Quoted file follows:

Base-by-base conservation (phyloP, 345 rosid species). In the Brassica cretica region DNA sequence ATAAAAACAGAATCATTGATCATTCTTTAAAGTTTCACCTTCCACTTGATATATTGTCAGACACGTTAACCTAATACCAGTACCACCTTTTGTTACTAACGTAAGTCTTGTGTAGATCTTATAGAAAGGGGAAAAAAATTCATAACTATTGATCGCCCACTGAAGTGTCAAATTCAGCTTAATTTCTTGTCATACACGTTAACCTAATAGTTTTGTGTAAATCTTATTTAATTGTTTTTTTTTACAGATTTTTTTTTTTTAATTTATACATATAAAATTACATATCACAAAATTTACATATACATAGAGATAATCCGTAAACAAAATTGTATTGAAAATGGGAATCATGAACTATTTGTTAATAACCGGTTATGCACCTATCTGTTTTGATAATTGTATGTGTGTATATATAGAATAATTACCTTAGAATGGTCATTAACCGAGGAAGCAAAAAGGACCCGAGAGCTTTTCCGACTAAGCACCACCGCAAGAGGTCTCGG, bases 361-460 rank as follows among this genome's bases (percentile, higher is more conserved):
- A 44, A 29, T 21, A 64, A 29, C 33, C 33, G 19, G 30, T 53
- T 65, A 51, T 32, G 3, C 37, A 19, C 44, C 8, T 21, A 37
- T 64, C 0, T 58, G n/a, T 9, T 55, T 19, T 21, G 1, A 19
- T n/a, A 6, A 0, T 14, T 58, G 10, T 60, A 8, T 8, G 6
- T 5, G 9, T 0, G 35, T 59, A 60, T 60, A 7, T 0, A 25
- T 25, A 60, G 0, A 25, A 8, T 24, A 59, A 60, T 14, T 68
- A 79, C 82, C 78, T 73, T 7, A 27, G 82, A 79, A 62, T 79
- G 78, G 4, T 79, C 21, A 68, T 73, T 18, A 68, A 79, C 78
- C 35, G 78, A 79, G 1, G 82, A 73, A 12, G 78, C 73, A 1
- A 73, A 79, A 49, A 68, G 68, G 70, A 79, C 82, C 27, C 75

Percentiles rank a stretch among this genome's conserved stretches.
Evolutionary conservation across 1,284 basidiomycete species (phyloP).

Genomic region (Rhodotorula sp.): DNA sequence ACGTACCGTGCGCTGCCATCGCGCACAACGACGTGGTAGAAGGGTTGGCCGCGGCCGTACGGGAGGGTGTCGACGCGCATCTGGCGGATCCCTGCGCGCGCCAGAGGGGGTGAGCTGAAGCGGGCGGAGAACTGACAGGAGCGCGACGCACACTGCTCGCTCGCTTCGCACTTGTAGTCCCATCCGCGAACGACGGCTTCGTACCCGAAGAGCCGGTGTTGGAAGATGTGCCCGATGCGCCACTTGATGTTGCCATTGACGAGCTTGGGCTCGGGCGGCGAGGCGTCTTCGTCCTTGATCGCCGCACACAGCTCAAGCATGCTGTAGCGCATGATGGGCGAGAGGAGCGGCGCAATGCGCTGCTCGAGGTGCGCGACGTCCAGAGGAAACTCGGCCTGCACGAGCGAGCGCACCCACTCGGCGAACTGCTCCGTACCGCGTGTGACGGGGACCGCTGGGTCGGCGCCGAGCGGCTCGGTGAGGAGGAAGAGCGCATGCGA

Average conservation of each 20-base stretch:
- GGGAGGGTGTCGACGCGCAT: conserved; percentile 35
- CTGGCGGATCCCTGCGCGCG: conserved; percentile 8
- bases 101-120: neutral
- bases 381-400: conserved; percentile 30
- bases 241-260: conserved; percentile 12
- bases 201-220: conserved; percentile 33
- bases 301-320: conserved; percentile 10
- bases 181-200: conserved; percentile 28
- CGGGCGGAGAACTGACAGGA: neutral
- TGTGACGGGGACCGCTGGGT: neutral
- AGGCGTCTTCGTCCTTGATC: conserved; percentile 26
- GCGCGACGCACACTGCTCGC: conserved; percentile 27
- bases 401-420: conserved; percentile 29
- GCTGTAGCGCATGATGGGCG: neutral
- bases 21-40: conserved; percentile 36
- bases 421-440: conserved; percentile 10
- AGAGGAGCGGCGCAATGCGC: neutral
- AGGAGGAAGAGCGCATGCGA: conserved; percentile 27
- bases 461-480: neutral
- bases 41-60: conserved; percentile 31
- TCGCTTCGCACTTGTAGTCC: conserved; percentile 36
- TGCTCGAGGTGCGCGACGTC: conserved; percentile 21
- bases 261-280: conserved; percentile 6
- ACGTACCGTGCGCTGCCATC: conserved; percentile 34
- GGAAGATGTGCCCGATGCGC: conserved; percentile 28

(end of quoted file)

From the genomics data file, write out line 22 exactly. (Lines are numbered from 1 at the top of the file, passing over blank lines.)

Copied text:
- bases 301-320: conserved; percentile 10